Like the previous novels, Williams shifts point-of-view among several characters and plot lines, which are far too numerous and complex to go into at this stage of the series, save to say that narrative lines that seemed somewhat disconnected or even wholly separate are now starting to intertwine, in ways both expected and unexpected. The shifts themselves are fluid and easily followed, but more than in the others I felt a bit rushed through them at times and I found myself wishing Williams had let us spend some more time in each. Part of the reason for this, however, is that Williams is better here than in book one at offering up separate stories of equal narrative force.

Part of what I enjoyed so much in Shadowrise is the way he does this in varied fashion. We follow several characters preparing for small-scale battle (and a few actual skirmishes), another character's lone (save for a talking bird) trek through a strange land, another character's singular focus on escaping her captor, another's first moves into the realm of political intrigue as well as romance and so on. Each strand is compelling and suspenseful though the means of evoking that interest varies greatly.
While we're still working with some of the same-old, same-old fantasy tropes (twins, delvers, strange forests, etc.) as with the others, Williams puts enough of his own stamp on things and creates such fully fleshed characters that the standard forms don't detract from the reading experience. And they are more than offset by the segments in the twilight land where he lets his imagination run free.

I said in my review of book one that this series doesn't match the genius of his Sorrow trilogy (it was, after all, "genius") but is his strongest work since then and compares favorably to nearly any epic fantasy going now (with only a few exceptions). Through three books, I see no reason to change my mind. I'm looking forward eagerly to the book four, the concluding volume. Or, you know, not.
18 of 20 people found the following review helpful
4.0 out of 5 stars The best of the trilogy so far March 5 2010
By N. Finney - Published on
Format: Hardcover
This has been the best book of this trilogy so far, though it ends abruptly (as though the book were cut in half, which indeed it was. But fear not, the final volume should appear in a couple of months). Many loose ends are clarified, and obviously the story is converging on Southmarch - where a king who would be god, the disenfranchised 'fairies', the missing prince and princess, and a host of other characters are coming together. A reason I particularly liked this novel: in general, my beef with the other Shadowmarch novels, and indeed most mega-fantasy/sci-fi novels these days is the rapid switching between character POVs from chapter to chapter (sometimes within a single chapter). Perhaps this is a nod to short attention spans in the modern day, perhaps it's lazy writing, who knows. What impressed me in Shadowrise was that while this usually annoying switching went on as it always has, it was done so well, each character and its experiences so interesting, that for once it was almost a pleasure and not an irritant. This by no means vindicates this writing practice - only shows that in the hands of a skilled writer, it can work well.
11 of 13 people found the following review helpful
3.0 out of 5 stars wait for paperback April 8 2010
By J. Laydbak - Published on
Format: Hardcover
I devoured the first two novels as fast as I could. Ignoring friends, TV, and sleep I'd crammed every waking moment with reading and was tragically depressed when the 2nd novel ended. I was very impatiently awaiting the release of the third novel. In the forward, Tad Williams jokes about one day being able to write a trilogy without the third book spilling into a fourth installment. Upon reading the third book, I have one big question:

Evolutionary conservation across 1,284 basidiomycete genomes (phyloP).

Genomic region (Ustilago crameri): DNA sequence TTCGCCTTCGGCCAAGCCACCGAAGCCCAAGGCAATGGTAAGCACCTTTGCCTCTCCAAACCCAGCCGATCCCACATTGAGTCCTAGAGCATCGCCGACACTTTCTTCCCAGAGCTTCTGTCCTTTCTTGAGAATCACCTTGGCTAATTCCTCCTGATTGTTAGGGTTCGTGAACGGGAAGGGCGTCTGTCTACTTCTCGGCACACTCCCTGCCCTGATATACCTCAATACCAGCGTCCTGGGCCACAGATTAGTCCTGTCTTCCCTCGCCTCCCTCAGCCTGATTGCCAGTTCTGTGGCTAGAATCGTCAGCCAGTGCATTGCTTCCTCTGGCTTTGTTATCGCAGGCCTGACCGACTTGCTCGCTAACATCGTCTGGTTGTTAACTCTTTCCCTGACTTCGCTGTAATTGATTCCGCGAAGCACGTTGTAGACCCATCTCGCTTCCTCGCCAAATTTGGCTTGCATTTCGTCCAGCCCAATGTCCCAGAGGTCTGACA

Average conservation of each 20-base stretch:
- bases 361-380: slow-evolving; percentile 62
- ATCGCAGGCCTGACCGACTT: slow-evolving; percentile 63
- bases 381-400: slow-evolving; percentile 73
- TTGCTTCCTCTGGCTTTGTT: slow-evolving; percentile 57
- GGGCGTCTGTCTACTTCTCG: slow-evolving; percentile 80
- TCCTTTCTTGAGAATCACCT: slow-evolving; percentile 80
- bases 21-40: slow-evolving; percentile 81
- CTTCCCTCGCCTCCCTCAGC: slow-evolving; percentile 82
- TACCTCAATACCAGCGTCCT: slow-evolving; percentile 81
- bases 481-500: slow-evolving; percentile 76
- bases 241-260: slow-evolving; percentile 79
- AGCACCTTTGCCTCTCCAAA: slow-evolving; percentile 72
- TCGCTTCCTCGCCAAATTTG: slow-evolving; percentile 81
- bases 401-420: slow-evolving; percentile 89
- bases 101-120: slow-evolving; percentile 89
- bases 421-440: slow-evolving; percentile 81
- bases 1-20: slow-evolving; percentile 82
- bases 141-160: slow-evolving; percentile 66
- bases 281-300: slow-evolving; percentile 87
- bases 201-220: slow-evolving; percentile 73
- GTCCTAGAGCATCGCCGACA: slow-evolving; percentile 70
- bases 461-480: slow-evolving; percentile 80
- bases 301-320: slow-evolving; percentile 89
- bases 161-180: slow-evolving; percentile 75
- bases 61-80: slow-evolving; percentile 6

Where is his editor?

Unfortunately, and I hate to say it about a very favorite author of mine, this book suffers from a severe lack of judicious editing and restraint. Rather than be critical of a hotly selling author, they just let him publish THIS! It's not awful, but it starts very slow. There is a lot of stuff that just didn't need to be included. It could've been whittled down, sections reorganized, parts cut. I found it quite slow going and uninteresting in a lot of places.

I know, so many fans are going to rave about how fantastic it is no matter how fantastic it isn't, but I am significantly disappointed in the third installment and not very enthusiastic about the fourth one. Wait for paperback, it just is not worth $30. Those answers you were dying for are not here.
3 of 3 people found the following review helpful
4.0 out of 5 stars Very good, but misleading marketing May 23 2010
By BunsenHoneydew - Published on
Format: Hardcover
I bought the whole series, including this third book in hardcover, based on the jacket describing this series as a "Trilogy", and thus complete.
But now I find that this is NOT the concluding book, there is another one (or more?) coming out.

When you're reading a long series crammed with characters, events and details, it is very difficult to remember everything when you read the final book a long time later, which is why I always buy series only after they are finished. So, while the publishers may well be unethical people who would do anything to make a quick buck, I think it is incumbent on the author to at least try and make sure that the jacket work is not misleading. Assuming that the author himself doesn't want to make a quick buck by tricking people into buying his book early, which I couldn't believe of this author, anyway.

My hardcover copy also suffers from poor editing (many typos) and poor printing, even, with a long black smudge that ran through many of the first pages.

The series itself started brilliantly, Tad Williams' best by far since the Dragonbone chair, full of wonderful characters, people insights, and a series of events that play out in a way that overlaps with an interesting mythology - one that may not, in fact, be all myth. However, the second and third books are successively more diluted of content, with the main characters split apart and a lot of the fun of their interactions taken away, and we are reduced to watching them trudge through one landscape after the other, waiting for a few sparks of interest.

I want to know how it ends, and am grateful to the author for producing this series, but it would be nice if he could have done it in three or even two books, unless he really needed the money. Concentrate the magic.